Never underestimate the location of an epiphany. For Brant Axt, recognizing and accepting his anorexia came about when he realized that his personal definition of an athlete as someone who is extremely skinny and sleek, wasn’t matching up with the strong and capable body warriors he most admired. Most particularly the diverse group of competitors on American Ninja Warrior.
At 5 feet 8 inches and 90 pounds in middle school, Brant wore baggy clothes to cover up his extremely thin frame. Attempting to reach what he perceived as an ideal physique, he began to restrict his caloric intake, while at the same time over exercising. He didn’t recognize these as symptoms of anorexia, or even have that word in his vocabulary. Only in retrospect did he recognize the damage he was doing to his body. Brant isn’t alone. Male anorexia has been identified among many driven young athletes, particularly those participating in sports such as gymnastics and competitive swimming.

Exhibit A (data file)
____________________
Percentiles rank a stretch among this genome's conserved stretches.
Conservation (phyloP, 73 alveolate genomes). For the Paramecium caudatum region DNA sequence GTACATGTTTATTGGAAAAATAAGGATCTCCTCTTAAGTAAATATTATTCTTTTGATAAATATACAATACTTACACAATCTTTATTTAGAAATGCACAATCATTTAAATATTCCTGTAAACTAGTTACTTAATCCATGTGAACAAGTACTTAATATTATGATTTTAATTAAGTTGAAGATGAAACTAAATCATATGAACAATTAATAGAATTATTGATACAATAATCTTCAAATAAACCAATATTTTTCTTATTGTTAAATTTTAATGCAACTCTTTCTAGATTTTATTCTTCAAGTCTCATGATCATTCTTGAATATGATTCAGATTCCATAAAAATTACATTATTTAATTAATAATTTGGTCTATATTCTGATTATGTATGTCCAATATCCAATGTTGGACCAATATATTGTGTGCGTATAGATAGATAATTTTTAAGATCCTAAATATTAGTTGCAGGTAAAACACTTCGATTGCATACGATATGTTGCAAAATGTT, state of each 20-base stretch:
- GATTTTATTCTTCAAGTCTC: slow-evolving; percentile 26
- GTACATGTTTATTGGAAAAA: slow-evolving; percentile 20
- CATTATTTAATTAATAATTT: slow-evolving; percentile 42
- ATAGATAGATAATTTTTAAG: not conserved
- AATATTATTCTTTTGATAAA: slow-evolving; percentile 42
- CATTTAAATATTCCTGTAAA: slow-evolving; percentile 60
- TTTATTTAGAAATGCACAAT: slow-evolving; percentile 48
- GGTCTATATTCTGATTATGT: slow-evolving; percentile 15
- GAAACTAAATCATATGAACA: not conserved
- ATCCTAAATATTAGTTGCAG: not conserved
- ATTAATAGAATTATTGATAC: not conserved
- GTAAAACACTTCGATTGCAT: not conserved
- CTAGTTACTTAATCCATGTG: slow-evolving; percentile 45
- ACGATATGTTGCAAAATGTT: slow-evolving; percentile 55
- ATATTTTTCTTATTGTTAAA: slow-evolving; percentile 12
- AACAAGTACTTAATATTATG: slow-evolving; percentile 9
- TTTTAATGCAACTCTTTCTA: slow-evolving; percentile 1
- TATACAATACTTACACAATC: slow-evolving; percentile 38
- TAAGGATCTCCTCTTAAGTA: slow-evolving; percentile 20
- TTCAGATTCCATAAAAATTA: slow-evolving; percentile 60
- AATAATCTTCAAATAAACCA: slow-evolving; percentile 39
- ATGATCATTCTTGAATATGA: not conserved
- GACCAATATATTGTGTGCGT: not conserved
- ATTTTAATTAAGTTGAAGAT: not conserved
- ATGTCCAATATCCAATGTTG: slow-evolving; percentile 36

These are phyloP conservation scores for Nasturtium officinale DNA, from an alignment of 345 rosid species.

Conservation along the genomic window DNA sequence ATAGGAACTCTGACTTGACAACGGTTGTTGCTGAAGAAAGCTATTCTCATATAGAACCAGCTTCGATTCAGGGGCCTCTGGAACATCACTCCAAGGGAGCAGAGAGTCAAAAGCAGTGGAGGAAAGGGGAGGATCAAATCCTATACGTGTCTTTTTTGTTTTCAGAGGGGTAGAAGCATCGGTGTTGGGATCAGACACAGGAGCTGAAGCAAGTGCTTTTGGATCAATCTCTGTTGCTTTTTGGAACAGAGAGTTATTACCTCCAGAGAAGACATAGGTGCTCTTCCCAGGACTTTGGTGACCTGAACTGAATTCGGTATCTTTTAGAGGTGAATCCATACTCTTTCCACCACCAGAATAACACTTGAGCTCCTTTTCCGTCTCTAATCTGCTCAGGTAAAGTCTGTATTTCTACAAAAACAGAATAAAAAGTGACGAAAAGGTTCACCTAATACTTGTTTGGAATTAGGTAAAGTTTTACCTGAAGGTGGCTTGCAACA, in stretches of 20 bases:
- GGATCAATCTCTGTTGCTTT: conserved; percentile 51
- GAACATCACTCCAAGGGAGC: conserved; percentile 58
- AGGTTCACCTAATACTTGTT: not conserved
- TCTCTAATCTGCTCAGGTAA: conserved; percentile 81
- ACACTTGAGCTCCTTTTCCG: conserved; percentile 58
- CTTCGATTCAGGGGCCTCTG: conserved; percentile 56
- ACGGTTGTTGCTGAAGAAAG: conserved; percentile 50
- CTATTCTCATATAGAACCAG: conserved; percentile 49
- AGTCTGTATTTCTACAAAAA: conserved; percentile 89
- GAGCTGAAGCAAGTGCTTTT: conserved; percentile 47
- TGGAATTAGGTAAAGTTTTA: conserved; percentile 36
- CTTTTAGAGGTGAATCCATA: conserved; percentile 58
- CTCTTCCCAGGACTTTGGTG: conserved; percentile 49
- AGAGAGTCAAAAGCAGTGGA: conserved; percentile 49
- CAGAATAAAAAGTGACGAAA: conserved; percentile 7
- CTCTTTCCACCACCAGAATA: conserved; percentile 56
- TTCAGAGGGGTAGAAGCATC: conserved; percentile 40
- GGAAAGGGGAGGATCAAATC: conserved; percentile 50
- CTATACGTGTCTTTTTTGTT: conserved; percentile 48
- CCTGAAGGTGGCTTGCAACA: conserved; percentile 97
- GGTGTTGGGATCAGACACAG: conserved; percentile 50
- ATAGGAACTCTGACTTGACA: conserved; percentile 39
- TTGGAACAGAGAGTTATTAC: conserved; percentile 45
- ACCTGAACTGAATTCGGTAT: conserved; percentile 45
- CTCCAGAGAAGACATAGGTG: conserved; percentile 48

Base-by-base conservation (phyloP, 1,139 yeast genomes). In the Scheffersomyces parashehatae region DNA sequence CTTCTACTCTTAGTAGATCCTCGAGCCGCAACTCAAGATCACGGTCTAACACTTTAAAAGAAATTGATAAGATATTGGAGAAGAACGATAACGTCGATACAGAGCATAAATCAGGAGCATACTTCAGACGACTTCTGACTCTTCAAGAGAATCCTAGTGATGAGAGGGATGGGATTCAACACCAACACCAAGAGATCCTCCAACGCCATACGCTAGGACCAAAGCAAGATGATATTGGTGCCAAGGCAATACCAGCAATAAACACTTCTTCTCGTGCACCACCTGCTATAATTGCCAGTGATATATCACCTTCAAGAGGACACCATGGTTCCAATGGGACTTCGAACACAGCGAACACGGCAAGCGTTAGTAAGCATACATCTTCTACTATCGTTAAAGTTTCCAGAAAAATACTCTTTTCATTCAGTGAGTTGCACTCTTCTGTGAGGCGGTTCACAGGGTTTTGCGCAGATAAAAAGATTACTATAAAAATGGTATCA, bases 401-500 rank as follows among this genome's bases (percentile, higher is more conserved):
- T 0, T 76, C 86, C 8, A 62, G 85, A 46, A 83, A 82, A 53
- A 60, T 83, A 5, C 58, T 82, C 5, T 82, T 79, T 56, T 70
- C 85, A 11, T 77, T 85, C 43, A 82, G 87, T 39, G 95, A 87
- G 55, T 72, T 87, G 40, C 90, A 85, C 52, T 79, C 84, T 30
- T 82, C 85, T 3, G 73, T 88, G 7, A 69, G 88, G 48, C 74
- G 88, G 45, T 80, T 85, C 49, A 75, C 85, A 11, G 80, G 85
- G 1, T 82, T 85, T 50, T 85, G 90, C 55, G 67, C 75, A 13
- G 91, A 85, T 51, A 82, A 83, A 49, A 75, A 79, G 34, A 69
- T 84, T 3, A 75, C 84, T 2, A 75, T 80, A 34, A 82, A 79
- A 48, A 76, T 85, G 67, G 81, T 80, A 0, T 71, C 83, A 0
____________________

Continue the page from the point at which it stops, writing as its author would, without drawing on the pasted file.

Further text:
Brant was lucky. In a modern world where advertising tends to promote negative body images, Brant came across the television program American Ninja Warrior. “They came from all walks of life, and in all sorts of body shapes,” explained Brant. And this simple epiphany allowed him to recognize his anorexia, and that he needed help to regain his mental and physical health. He began changing how he ate and worked out, and began to gain weight, 60 pounds in six months.
Brant began training with the goal of trying out for American Ninja Warrior. Because he attributes the show with changing his life, and allowing him seek help for anorexia, Brant Axt was drawn to becoming a warrior himself. The 21 year old University of Minnesota mechanical engineering major has made it into the qualifying rounds of American Ninja Warrior. As of June 9th, he’s on his way to reaching his goal, and openly shares about his recovery from anorexia during interviews. Strong, positive, joyful. That pretty much sums up Brant Axt.